The difficulty with an antiquarian bookshop is I can’t recommend the same book again and again as we only have one copy of a particular edition. But, for Christmas, lovely old editions of Alice, Orlando the Marmalade Cat, some signed Doctor Who books, and beautiful editions of fairy tales illustrated by Dulac, Arthur Rackham etc.
In life, outside of our older books, the books I’ve been recommending have been The Age of Miracles - Karen Thompson-Walker, Sweet Home - Carys Bray, New World Fairy Tales - Cassandra Parkin and Swimming Home - Deborah Levy. Poetry-wise, I’ve been recommending One Eye’d Leigh - Katharine Kilalea, A Body Made of You - Melissa Lee-Houghton and Tomorrow We Will Live Here - Ryan Van Winkle.
If you weren’t a bookseller, what would you be doing?
Erm... this question makes me panicky! Ha. Well, I’d be a writer (which is my other job, anyway), though that wouldn’t pay all the bills. Hmm. Perhaps I’d be an English Literature lecturer... I don’t know. I can’t really imagine not being a bookseller.
My local stationers says Kindles will never replace books, and that he's selling more paper than ever. Other people believe digital books will replace books in the next ten - twenty years. What's your opinion on the matter? Do you fear for your bookshop?
I fear for our bookshop but not really because of Kindle - because of the massive rise in the number of charity shops and because of huge discounts on books in supermarkets and on Amazon.
Re. e-readers: at the moment I think that there’s a definite split in the market. A lot of e-readers are bought as presents and are never used; a lot of people have been converted; some people say that they have an e-reader but still buy the paperback versions of the books they love. It’s so hard to predict. I don’t own an e-reader myself, and I hate that Amazon have the monopoly on the market. I completely understand the practicality of an e-reader; it’s just not for me (but I’m a bookseller; I would say that!). I love the smell of a book, the feel of it, and the actual event of going to a bookshop to look for a book to read; it’s about the whole experience as far as I’m concerned. Also, I read a lot of poetry and I think that loses something in translation from paperback to e-book.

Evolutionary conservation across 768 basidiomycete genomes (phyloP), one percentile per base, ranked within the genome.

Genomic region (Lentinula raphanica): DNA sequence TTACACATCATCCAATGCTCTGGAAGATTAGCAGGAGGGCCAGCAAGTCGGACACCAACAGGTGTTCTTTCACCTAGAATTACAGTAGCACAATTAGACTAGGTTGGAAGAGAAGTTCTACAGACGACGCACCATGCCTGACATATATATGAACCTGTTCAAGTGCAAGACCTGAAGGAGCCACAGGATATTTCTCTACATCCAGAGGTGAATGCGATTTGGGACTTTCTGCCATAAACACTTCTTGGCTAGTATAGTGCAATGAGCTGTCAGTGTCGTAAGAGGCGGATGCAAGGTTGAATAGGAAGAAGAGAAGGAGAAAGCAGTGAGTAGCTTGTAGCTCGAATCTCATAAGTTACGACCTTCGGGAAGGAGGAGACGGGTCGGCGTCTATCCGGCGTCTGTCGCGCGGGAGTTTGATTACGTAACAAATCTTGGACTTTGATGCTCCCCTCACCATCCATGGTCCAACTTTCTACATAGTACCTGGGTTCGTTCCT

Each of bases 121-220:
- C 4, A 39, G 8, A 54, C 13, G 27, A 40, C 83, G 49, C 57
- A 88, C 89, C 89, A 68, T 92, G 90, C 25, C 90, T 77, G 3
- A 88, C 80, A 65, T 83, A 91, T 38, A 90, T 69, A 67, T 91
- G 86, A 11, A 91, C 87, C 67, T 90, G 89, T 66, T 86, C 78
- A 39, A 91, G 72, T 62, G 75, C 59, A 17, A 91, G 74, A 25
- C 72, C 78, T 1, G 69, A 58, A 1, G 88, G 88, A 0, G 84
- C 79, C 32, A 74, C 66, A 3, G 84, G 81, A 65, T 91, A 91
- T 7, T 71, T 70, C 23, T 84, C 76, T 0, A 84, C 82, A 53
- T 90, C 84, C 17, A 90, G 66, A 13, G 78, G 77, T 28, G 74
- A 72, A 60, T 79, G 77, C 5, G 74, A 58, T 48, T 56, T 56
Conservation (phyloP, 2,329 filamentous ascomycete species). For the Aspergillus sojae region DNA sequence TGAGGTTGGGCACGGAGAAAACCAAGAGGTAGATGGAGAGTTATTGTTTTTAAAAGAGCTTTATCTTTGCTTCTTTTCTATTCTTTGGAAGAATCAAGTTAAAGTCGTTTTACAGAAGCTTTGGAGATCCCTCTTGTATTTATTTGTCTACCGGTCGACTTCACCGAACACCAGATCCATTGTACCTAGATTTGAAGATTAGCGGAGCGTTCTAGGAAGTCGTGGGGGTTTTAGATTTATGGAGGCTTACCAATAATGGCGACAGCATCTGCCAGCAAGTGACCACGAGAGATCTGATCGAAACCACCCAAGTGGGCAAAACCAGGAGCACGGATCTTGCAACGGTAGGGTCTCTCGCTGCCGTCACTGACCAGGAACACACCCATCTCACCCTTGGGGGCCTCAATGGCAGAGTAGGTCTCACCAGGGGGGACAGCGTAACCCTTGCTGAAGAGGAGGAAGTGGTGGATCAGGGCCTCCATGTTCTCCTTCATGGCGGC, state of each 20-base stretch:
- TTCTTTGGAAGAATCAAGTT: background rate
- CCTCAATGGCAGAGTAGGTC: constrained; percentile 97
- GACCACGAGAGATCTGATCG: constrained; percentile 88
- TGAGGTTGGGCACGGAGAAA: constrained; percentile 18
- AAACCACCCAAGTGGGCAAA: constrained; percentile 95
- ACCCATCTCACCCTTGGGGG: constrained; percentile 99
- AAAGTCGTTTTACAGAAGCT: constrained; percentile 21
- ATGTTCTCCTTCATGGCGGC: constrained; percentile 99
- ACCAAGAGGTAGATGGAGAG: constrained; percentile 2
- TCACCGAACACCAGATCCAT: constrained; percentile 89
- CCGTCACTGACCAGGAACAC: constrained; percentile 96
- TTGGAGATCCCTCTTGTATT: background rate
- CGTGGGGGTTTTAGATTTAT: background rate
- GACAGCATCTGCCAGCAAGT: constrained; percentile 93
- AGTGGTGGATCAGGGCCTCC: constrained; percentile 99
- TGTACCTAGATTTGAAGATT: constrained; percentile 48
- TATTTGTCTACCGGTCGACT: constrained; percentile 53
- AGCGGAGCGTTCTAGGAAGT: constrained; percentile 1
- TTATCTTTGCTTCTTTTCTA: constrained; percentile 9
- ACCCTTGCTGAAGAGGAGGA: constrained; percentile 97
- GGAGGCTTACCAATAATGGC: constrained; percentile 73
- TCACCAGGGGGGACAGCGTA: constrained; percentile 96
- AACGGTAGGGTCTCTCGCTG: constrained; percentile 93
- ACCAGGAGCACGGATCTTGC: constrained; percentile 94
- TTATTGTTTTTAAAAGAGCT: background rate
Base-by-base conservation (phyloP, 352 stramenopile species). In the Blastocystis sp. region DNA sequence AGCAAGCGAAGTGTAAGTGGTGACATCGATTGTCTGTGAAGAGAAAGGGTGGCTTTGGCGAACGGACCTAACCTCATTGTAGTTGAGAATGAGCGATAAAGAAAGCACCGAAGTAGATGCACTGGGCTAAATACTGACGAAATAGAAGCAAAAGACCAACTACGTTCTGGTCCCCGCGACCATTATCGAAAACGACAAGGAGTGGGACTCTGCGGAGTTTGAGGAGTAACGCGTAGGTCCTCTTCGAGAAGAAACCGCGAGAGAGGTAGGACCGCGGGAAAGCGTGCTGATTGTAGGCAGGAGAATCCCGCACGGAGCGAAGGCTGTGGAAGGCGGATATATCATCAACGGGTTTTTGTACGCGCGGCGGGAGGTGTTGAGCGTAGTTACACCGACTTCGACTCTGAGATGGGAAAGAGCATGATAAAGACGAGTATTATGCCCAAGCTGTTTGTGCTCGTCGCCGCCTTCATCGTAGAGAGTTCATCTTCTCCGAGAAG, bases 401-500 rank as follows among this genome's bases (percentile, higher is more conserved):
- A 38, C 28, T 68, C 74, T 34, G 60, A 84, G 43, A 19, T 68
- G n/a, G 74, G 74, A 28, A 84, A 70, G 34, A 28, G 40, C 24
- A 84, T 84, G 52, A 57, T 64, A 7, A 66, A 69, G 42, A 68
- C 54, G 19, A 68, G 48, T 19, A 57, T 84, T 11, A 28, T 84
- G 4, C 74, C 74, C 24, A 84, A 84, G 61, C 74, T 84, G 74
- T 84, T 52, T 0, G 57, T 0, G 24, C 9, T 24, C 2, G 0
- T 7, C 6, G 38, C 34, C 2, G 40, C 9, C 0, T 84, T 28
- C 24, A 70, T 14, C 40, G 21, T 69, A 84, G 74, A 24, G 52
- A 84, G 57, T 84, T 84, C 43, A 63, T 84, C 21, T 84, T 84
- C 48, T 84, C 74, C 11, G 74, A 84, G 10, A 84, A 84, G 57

What I think will happen is that e-books will continue to grow in popularity and, perhaps, the market may eventually end up being e-books and hardbacks. Physical books are going to become more and more about how they look; they will be gifts, beautiful objects to treasure. I love my paperbacks and I want them to stay, though, so I’ll have my fingers crossed for that. What I don’t want is the price of e-books to fall to an unsustainable level - which in some cases they are doing, and I hope the pirating of e-books is controlled as well as it can be. Ultimately I still want books to be valued, and seen as things that are worth paying money for. So many people work their socks off for a book to be produced, and it’s hard enough for writers to make a living as it is.
I’ve heard another book is on the horizon. Tell us more!
Indeed! I’ve just finished writing it. 'More Weird Things Customers Say in Bookshops' will be published April 2013. We’re just finalising the cover at the moment, and then the lovely Brothers McLeod will illustrate it, as they did for the first volume.
In other writing, my poetry pamphlet ‘The Hungry Ghost Festival’ is published by The Rialto (that came out in July), and I’ve just finished writing my first full-length poetry collection called ‘the day we ran away from the circus,’ which we’ll be submitting to publishers in the new year. I’m also working on a novel. So, lots of different things. I’m looking forward to having a little bit of a break over Christmas, - reading lots of books, eating lots of cheese and having a glass or two of mulled wine. Oh yes. I hope you all have a lovely Christmas, too!
Jen on Twitter
Weird Things Customers Say in Bookshops Facebook Page
Customer: Do you have a book that has a list of aphrodisiacs? I’ve got a date on Friday.